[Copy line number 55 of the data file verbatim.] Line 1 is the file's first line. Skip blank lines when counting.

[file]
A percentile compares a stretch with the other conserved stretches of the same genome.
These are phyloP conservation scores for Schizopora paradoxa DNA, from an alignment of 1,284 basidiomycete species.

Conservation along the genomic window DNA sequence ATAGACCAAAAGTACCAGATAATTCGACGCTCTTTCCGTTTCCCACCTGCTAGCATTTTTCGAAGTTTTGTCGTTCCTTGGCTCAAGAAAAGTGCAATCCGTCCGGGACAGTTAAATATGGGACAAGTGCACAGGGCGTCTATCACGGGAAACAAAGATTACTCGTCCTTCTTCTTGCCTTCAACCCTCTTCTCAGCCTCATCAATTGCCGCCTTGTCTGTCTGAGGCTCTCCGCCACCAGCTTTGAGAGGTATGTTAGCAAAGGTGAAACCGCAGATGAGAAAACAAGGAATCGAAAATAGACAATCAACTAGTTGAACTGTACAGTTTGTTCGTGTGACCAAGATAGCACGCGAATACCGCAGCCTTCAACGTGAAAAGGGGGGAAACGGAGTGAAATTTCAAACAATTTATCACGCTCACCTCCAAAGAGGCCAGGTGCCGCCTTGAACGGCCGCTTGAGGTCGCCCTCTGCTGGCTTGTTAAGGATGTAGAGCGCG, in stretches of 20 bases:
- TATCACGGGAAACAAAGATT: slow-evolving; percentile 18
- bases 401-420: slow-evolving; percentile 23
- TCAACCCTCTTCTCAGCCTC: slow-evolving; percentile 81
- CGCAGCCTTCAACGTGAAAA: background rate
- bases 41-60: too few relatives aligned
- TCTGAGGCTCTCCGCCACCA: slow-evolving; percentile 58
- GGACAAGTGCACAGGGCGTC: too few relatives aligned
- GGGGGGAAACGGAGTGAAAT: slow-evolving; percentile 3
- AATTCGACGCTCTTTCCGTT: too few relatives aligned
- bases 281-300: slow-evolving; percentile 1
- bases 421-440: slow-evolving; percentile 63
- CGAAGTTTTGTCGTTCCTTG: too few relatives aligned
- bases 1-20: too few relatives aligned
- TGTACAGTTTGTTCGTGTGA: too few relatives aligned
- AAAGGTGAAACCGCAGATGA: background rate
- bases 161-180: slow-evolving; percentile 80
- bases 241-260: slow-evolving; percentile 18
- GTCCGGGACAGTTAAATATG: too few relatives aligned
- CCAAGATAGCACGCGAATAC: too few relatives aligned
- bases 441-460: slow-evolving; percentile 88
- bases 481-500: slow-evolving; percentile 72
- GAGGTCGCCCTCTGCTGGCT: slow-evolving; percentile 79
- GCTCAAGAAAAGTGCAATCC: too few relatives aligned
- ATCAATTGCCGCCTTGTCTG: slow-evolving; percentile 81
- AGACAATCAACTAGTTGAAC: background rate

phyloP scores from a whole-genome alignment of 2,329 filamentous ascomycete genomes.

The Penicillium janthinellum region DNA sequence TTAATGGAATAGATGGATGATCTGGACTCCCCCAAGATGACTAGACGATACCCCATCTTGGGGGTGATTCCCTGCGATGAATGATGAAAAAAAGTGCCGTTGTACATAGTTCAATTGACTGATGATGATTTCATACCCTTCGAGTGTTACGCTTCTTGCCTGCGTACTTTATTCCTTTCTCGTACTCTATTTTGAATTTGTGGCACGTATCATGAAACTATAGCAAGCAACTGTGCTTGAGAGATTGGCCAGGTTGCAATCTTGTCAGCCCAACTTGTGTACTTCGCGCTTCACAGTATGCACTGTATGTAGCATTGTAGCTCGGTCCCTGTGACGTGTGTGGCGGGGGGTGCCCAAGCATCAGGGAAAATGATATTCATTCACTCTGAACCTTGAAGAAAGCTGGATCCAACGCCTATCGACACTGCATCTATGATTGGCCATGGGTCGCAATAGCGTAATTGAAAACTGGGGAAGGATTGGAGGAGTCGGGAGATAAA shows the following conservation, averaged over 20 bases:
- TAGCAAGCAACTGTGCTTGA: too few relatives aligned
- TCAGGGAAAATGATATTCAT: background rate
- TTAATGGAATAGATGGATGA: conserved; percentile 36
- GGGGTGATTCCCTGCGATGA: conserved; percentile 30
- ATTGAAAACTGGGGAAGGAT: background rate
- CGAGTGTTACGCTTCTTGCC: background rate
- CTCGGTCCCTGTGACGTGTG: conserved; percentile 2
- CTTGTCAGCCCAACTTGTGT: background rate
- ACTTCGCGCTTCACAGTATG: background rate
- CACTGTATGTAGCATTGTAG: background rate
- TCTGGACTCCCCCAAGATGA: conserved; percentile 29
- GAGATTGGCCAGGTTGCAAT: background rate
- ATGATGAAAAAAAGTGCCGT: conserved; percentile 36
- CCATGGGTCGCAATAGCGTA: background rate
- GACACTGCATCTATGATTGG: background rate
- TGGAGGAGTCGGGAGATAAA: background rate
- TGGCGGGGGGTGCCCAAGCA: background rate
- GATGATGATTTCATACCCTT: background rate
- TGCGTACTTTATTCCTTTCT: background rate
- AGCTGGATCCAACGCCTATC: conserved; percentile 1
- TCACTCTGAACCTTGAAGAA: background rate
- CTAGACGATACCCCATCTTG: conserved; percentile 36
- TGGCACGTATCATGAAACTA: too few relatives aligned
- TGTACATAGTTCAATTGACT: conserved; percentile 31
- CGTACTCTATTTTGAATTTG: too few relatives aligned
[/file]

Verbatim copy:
- CGTACTCTATTTTGAATTTG: too few relatives aligned